Do not repeat information from other parts of the application.
Adhere to the proper format:
- Length is limited to a maximum of one single-spaced pages. The application system will not allow statements longer than one page to be uploaded.
- Use 1-inch margins and Times New Roman 12-point font.
- At the top of each page include:
- On line 1: Personal Statement
- On line 2: Your Name, Host Country, and Field of Study
Foreign Language Forms
Language requirements vary by country, so before starting the application you should note the specific language proficiency requirements of the proposed host country. You must possess the necessary language skills to successfully complete the project you are proposing.
For programs where language skills are Required, you must complete the Language Self Evaluation form within the application, and register an individual to complete the Foreign Language Evaluation Form. The Foreign Language Evaluation form is completed by a professional language teacher, preferably a university professor.
Submission of both forms is mandatory, even if you have advanced skills or native-speaker ability. The application system will not allow the submission of an application if a required Foreign Language Evaluation form is not registered. Failure to submit the required language forms may affect your eligibility.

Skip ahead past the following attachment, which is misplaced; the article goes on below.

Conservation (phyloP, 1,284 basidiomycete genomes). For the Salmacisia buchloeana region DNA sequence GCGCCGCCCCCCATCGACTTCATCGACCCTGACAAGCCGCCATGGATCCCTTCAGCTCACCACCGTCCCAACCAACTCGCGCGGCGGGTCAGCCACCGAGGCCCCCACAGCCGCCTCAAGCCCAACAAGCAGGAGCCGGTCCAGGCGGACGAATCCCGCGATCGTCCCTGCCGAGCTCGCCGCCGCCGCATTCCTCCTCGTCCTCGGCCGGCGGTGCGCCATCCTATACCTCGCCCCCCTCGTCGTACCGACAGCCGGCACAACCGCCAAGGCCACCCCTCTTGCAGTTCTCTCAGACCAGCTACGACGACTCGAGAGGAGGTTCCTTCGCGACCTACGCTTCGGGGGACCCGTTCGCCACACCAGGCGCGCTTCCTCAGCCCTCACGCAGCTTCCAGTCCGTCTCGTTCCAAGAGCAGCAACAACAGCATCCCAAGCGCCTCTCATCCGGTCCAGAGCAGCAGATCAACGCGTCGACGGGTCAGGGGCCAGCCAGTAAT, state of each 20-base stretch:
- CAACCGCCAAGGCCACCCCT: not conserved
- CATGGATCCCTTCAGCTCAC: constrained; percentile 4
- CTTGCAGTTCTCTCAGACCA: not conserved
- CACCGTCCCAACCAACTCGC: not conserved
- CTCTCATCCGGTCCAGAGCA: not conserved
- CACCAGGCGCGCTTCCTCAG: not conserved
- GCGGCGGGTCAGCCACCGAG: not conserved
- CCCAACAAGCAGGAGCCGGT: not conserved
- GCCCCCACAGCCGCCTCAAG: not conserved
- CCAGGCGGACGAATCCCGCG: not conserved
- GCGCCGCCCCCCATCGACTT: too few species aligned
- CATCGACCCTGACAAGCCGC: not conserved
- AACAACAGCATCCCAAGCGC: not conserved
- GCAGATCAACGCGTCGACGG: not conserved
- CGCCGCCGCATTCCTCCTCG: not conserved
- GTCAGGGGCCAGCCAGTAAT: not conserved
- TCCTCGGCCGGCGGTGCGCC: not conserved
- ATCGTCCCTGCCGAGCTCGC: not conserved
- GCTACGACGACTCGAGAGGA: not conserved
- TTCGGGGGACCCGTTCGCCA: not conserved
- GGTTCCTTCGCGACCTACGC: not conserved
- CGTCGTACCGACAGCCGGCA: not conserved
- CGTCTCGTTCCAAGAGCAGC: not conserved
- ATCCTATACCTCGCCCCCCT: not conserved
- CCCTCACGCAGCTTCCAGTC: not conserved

For programs where language skills are Recommended or Not Required, if you possess some language skills relevant to the host country or proposed project, you should complete the Language Self Evaluation and submit a Foreign Language Evaluation Form. It will be advantageous to have your language ability documented, even though it is not required for the award. Remember, even if a country indicates that English will be sufficient for carrying out the proposed project, for purposes of Community Engagement, at least a basic level of language skill should be obtained prior to leaving the United States for the host country.
For programs in countries where English is one of the national languages, you do not need to submit any foreign language forms unless a foreign language is required for your project.
If you have little or no knowledge of the language relevant to the host country but plan to acquire proficiency prior to the start of the grant, you may discuss your plans in the Language Self Evaluation. In this case, you should not obtain a Foreign Language Evaluation.